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A nation’s history is a grand and solemn thing, and the danger is that it will be borne to the national catafalque to the sound of bugles and the broken two-step. Widows snuffle into their shawls, greybeards shake their heads, while the eyes of the young shine with memories of bright victories and defeats. Someone, in conclusion, may intone, “And so…” or merely, “Whither next?”
This is not at all how Norman Stone approaches the history of Turkey, which has certainly had its share of artful drapes and slow marches. Instead he sees it as something of a lively debate, in which even taxi drivers nowadays participate. There is an Islamic party behaving by the rules, like European Christian Democrats, overseeing a vibrant and expanding mixed economy, and if it isn’t quite Luxembourg it certainly isn’t Iran either. Why not? Some of those new EU countries lack its heft, and much of its charm. So solemnity is all very well, but we do better to ask questions and figure out how the contraption works.
Stone has six questions to ask of Turkish history, which take us back to the very earliest movements of the Turkish tribes. From the beginning, Turkish ventures tended to be successful, as they muscled their way off the steppe and into the grander purlieus of the Middle East, learning all the way. First came Islam, and then – as they came up against the Byzantines – the Turks learnt statecraft. Finally they took over the moribund Greek empire and made it work. Under Selim the Grim they aimed higher yet, and achieved world empire. Then something went wrong in the Mediterranean and the parties concerned retreated into mysticism; the Ottomans lost their capacity to adapt. The scribes and mullahs were allowed to get away with squeezing out the printing press and destroying the observatory, while ladies in harems, not soldiers on battlefields, decided the issues. Stone later outlines the surprising rise of football in republican Turkey; he admires good managers.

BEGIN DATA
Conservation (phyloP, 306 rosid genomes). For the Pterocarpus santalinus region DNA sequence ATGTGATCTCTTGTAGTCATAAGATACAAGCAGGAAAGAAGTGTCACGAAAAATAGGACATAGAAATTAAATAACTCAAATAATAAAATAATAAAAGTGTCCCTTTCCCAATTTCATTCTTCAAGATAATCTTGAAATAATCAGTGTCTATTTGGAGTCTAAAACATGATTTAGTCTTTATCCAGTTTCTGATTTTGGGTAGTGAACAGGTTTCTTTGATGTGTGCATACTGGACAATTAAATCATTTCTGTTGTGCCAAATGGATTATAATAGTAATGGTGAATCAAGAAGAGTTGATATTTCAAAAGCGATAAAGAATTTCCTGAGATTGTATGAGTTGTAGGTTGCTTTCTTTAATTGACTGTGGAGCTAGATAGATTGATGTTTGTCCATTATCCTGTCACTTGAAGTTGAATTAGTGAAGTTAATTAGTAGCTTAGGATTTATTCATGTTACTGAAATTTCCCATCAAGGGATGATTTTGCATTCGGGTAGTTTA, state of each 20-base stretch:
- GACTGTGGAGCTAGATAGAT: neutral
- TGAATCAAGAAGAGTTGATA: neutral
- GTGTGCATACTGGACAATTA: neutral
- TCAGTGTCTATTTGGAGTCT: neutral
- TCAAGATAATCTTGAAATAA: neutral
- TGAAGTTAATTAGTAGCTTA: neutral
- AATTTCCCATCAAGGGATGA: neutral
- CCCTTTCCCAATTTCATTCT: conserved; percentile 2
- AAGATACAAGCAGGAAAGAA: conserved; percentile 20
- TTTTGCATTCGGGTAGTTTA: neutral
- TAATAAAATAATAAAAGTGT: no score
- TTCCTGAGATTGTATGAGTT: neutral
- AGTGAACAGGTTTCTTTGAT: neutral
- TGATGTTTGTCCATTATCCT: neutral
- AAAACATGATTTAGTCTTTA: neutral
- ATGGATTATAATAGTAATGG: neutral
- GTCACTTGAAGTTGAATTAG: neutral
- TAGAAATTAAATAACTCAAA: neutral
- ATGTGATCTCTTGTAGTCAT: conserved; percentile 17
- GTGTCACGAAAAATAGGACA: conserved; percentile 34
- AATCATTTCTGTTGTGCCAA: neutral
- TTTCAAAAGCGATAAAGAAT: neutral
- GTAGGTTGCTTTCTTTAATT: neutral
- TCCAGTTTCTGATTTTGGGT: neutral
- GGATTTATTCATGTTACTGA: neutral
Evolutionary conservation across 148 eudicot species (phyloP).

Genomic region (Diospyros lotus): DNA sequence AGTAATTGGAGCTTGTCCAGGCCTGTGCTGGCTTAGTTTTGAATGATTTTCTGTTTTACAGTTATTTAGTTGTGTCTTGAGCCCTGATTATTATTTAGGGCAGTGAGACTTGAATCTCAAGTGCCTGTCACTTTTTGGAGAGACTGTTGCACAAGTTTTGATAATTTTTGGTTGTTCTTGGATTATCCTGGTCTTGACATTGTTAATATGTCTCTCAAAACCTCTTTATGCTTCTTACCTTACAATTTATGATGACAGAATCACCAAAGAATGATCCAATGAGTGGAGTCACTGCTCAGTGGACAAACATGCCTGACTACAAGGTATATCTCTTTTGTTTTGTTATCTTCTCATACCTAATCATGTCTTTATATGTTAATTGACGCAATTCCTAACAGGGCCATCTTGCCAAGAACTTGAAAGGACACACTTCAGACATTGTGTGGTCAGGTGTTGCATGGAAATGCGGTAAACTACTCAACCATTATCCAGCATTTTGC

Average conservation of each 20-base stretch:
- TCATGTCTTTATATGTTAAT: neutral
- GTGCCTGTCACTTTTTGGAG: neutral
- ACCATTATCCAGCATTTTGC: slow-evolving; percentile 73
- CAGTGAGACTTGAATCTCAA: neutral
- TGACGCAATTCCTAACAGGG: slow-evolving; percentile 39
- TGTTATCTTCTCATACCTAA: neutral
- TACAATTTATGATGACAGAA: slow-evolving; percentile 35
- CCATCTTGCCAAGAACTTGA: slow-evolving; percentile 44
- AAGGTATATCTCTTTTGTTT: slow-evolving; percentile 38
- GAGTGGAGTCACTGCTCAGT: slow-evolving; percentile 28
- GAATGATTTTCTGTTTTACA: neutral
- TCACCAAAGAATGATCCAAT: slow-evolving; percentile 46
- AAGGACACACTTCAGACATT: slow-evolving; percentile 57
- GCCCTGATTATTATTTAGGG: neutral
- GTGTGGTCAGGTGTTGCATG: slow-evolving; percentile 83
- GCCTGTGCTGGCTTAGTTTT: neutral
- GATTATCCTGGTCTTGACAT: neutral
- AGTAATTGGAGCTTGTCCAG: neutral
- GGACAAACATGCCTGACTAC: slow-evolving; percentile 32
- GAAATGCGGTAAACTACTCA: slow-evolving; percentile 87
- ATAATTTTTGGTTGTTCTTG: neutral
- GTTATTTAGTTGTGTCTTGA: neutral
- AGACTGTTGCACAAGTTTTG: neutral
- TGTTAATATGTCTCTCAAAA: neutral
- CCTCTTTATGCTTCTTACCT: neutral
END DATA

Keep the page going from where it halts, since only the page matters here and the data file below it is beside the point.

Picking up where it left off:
The first 10 sultans were just that. Later sultans relied on hiring talent, which they did quite well for a time, until the talent was wasted on palace management rather than imperial service. Lost in a haze of court politics, the Ottomans lost ground literally and figuratively, and most significantly to the Russians; Selim the Grim was not unlike his coeval Ivan the Terrible, but later Russia got Peter while the Ottomans got a gaggle of nonentities, a state of affairs which lasted to the reign of Selim III. It was Mahmud II who finally did what Peter had done a century before. It was mostly too late, with Egypt gone, the Russians affirming their position as the last great steppe empire, and foreigners fulminating about the Greeks.
All this is explored with energy and pungent wit: Stone’s observations are constantly exhilarating, and he is particularly good on the Tanzimat and the extinguishing of the empire, which had become too rotten to manage at all. Stone has sympathy for anciens régimes, and understands them better than any historian alive, but the sympathy is chiefly aesthetic; one reads Proust for many reasons but not to revive the Third Republic. Every nation’s path is strewn with tares, but of course the right thing to do with nettles is to grasp them, as intelligently as possible. Atatürk did so, and Stone rightly identifies his language reform of 1928 as the essential reason why Turkey has prospered since.
However many histories of Turkey you have read, you will never have read one as incisive, combative and sure-footed as this one, which is also delightfully brisk and extremely funny. Stone gives Turkey a good alpha minus, which may not be the top mark, quite, but certainly puts it ahead of the class.
Jason Goodwin is the author of the award-winning ‘Yashim’ detective series, set in 1830s Istanbul.
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